My Mom, who is one of our avid blog readers, remarked that our pictures never have any other pilgrims in them, “are they on the Camino alone?” Well, I have never been very adept at getting things past my Mom and as she noted, our photos have been carefully curated to give the impression of the lonely pilgrim, struggling in solitude to a distant destination. The reality has always been that we walk with others, although up to now it has been fairly easy to maintain my bubble along a quiet pathway. However, the last 100 km of the Camino has become very crowded. Any pilgrim who “walks” the last 100 km receives a Compostela, an official certificate of completion. Since Sarria, we have noticed many new faces sporting brand new, clean tennis shoes and tiny, new day packs (their real bags are sent ahead each morning by Jacotrans bus). Pilgrim groups have sprung up like mushrooms, marching by us chattering like magpies to the click, click sound of their walking sticks with not even a “buen Camino” as they hurry past two old, dusty pilgrims.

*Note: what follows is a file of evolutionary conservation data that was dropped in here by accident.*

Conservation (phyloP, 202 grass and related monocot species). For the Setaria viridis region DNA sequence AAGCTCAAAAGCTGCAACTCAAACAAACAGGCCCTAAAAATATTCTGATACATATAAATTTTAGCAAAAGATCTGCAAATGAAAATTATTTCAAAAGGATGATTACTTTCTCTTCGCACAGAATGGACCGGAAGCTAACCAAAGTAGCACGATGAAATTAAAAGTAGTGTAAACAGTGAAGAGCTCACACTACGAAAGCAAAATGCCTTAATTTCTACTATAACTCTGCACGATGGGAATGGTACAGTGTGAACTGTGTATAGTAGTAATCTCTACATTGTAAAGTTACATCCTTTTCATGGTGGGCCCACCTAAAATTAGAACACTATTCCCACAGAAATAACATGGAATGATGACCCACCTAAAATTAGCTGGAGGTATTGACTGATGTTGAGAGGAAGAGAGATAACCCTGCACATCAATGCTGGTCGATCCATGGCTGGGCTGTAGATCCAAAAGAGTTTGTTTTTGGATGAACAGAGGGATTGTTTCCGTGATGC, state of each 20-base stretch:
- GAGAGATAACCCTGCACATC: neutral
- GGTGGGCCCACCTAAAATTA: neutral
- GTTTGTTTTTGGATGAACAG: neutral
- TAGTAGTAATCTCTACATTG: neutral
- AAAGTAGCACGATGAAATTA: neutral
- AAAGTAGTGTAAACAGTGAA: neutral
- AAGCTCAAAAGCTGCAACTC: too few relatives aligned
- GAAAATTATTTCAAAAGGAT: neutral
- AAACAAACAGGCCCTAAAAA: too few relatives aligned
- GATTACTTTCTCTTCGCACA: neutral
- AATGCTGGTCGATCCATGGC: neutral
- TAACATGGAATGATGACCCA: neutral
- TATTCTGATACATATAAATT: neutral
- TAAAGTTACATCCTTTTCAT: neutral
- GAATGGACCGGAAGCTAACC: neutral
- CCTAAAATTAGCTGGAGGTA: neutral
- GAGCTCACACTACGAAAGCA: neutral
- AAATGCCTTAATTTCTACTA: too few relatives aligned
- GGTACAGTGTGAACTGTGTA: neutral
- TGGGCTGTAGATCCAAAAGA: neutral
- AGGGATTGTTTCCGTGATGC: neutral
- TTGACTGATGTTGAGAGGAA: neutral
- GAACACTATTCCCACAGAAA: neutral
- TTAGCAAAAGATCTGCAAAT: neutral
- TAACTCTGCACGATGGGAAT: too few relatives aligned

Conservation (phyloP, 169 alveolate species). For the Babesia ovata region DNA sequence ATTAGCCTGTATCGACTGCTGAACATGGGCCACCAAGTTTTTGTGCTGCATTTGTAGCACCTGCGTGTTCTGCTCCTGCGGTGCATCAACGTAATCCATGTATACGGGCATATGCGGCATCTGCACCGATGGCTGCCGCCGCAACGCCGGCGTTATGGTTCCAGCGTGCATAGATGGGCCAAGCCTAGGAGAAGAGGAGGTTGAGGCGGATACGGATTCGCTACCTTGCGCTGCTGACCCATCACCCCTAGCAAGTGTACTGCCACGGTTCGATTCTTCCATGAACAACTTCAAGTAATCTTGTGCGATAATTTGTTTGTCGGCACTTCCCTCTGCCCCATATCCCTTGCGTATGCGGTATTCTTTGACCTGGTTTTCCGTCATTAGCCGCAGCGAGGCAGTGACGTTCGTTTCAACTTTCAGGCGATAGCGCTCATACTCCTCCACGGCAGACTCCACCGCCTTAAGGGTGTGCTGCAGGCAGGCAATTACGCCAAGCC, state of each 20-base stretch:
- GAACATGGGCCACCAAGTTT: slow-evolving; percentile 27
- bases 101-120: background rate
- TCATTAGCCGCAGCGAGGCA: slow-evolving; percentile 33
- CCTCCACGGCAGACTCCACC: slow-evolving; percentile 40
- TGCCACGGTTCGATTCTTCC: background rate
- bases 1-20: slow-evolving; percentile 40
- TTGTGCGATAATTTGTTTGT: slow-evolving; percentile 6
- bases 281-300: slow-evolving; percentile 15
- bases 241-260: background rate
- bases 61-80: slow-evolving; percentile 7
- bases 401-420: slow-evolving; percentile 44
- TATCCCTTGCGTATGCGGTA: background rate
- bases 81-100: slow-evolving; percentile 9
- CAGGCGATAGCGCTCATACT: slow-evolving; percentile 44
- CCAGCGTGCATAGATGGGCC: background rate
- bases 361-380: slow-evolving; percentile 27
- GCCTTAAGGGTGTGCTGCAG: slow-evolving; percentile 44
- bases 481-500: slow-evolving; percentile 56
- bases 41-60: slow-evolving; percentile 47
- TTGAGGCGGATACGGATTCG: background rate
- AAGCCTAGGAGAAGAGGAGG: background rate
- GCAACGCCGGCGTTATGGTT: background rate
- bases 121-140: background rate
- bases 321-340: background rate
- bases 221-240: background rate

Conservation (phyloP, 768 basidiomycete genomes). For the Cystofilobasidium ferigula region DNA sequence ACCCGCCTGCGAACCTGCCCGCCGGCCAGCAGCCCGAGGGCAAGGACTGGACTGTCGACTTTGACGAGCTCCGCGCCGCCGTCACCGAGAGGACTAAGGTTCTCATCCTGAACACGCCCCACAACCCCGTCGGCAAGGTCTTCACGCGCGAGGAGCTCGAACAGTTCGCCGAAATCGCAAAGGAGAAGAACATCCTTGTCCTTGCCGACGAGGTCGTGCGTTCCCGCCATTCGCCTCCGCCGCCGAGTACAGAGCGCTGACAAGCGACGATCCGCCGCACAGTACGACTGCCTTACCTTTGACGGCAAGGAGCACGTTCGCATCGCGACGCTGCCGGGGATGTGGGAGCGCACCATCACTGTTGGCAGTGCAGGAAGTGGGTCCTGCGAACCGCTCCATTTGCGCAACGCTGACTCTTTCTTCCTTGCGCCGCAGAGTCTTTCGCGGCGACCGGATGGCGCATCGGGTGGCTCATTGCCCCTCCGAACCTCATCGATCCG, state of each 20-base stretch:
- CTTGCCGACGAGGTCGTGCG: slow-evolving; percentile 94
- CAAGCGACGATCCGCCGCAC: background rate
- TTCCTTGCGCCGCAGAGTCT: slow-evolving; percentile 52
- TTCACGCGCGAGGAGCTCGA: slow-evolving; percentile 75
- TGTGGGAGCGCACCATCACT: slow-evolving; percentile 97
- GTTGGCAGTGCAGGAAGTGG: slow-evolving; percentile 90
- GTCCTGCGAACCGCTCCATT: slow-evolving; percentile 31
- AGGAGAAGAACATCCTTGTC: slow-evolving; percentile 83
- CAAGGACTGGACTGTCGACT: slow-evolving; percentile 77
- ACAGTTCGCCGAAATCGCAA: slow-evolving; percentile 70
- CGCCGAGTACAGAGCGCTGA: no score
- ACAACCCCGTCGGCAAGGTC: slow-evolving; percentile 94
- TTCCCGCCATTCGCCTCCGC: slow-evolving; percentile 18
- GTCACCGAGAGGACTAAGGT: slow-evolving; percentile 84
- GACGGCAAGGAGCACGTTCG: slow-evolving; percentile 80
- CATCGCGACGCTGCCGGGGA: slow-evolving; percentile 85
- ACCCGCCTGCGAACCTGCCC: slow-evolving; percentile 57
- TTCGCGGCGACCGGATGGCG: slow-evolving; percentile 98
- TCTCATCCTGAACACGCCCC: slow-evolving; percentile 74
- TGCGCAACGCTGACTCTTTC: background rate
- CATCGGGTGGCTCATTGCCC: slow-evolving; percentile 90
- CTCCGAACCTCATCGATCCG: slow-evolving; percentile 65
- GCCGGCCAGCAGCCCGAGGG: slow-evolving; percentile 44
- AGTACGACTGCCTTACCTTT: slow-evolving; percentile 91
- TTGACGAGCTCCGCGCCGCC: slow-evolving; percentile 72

But John and I still get our quiet moments and over a mid-morning cafe con leche we run into Gerhardt, our old Austrian friend from weeks past, and we commiserate together “how it used to be, back on the meseta”.
Tomorrow we reach Santiago, the end of our journey; I wonder how I will feel entering the Praza do Obradoiro?